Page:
Japanese researchers have discovered yet another benefit to fish oil — treatment for depression. According to a study out of the University of Tokyo, teenage boys who eat a lot of oily fish have a 27 percent reduced risk of depression compared to those who eat little oily fish.
Fish rich in omega-3 fatty acids like EPA and DHA offer numerous benefits to both body and brain health, and the new study indicates that these oils may also play a valuable role in preventing and treating depression.
Kentaro Murakami and his colleagues analyzed 6,500 Japanese junior high students between the ages of 12 and 15. Nearly a quarter of boys had initial symptoms of depression and about a third of girls had symptoms. After considering various life factors and dietary practices, the team discovered that the less oily fish boys ate, the more likely they were to have depression symptoms. They did not observe the same benefit in girls.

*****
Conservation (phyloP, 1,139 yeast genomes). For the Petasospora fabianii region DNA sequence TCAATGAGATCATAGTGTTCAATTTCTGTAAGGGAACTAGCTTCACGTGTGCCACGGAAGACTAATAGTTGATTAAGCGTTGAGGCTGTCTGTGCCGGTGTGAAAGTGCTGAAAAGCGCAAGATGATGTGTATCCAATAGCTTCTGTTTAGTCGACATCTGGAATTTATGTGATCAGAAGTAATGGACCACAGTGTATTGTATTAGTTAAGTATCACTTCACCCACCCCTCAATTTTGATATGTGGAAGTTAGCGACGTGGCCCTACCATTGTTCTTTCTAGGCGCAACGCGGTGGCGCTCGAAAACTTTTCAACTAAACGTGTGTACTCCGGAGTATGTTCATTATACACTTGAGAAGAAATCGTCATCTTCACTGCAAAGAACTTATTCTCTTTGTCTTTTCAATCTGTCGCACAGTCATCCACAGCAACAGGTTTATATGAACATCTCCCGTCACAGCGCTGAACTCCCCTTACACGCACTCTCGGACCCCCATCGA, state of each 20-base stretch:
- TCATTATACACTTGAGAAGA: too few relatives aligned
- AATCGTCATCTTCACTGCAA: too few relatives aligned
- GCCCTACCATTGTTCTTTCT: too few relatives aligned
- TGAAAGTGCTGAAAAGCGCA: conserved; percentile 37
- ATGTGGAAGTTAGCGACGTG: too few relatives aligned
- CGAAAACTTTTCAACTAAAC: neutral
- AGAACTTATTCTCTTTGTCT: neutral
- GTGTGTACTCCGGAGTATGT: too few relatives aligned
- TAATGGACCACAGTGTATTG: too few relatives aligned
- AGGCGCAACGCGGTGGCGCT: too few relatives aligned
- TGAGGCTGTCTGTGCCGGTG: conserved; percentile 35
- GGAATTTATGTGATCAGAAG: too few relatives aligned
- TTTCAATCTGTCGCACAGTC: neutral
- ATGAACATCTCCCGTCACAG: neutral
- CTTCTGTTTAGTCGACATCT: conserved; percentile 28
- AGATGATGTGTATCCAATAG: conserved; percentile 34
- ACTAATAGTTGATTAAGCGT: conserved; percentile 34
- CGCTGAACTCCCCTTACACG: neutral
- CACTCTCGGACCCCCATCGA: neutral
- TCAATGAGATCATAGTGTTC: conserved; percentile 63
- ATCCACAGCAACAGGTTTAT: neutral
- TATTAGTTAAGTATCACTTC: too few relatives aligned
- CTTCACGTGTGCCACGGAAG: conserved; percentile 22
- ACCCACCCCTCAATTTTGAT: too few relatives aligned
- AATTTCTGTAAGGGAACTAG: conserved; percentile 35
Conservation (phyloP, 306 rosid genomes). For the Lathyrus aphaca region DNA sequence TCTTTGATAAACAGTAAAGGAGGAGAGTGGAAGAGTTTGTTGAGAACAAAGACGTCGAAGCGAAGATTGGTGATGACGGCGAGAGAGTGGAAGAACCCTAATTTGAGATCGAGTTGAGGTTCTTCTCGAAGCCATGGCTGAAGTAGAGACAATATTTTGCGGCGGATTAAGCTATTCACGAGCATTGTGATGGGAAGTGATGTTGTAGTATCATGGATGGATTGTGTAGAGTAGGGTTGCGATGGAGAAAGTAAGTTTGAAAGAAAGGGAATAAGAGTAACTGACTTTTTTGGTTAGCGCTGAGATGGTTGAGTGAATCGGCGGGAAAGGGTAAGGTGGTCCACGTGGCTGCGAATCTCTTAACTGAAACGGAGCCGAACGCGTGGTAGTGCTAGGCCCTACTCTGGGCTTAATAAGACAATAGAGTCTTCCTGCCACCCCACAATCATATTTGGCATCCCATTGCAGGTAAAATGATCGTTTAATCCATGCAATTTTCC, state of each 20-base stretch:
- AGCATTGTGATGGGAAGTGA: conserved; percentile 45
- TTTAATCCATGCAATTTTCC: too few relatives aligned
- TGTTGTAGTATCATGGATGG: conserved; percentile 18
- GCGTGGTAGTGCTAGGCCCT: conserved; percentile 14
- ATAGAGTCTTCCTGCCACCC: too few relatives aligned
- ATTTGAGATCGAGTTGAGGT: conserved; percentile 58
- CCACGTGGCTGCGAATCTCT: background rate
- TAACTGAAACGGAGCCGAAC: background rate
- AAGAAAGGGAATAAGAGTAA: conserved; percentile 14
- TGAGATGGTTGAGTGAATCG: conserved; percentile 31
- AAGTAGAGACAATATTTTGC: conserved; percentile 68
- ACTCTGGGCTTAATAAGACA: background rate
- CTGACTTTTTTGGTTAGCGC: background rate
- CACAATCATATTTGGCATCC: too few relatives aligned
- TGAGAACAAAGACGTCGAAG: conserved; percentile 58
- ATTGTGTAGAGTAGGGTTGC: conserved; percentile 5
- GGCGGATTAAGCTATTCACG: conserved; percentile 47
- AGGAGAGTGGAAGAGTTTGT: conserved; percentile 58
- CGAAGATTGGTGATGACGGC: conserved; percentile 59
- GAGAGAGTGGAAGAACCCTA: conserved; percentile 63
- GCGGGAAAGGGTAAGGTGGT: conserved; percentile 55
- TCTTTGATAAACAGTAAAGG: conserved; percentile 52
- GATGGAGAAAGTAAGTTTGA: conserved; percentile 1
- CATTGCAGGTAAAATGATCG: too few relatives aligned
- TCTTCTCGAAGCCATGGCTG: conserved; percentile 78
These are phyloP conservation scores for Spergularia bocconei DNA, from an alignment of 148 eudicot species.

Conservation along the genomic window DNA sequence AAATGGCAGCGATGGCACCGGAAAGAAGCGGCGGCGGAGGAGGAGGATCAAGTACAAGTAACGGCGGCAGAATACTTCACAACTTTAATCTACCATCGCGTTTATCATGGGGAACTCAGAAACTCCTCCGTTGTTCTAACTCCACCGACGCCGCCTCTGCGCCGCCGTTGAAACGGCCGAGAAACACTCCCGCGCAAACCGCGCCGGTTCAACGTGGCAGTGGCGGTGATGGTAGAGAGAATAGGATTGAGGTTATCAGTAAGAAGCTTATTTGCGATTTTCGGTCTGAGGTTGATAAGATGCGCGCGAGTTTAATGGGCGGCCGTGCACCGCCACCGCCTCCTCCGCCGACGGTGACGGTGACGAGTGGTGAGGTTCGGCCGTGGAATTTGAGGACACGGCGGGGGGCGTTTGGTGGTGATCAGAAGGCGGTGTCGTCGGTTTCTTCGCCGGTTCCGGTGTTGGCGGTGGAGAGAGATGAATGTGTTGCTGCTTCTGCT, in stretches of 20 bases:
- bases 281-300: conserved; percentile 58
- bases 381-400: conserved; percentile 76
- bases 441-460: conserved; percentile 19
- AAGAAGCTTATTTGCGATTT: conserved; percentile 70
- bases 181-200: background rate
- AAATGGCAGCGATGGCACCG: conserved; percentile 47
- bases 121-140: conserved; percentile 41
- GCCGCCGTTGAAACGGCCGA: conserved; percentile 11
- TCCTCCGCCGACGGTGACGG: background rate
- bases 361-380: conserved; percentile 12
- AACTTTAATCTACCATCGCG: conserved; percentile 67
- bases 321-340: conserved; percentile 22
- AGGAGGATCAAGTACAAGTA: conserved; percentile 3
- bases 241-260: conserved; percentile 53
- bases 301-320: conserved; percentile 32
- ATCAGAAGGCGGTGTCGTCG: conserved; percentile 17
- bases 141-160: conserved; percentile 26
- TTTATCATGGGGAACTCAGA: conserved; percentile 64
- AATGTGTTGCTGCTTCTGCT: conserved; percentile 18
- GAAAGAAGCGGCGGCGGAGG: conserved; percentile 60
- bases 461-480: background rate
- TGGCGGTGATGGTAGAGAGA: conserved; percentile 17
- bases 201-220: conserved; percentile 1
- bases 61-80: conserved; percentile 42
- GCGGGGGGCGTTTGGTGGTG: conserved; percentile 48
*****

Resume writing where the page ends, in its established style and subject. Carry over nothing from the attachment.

However several other studies have indicated that fish oil plays an important role in the mental health of both sexes, including a 1999 study in the Archives of General Psychiatry which found that manic-depressive patients who supplement with fish oil experience overall improvements in mental health.
“Fish oil…appears to be very good stuff for the brain and behavior, which makes sense because omega-3 fatty acids have a critical role in brain development and functioning, including promoting the growth of neurons in the frontal cortex. Fish oil has been shown in a series of studies by Andrew Stoll at Harvard to ease the symptoms of bipolar disorder and depression,” explains Charles Barber in his book Comfortably Numb: How Psychiatry Is Medicating a Nation.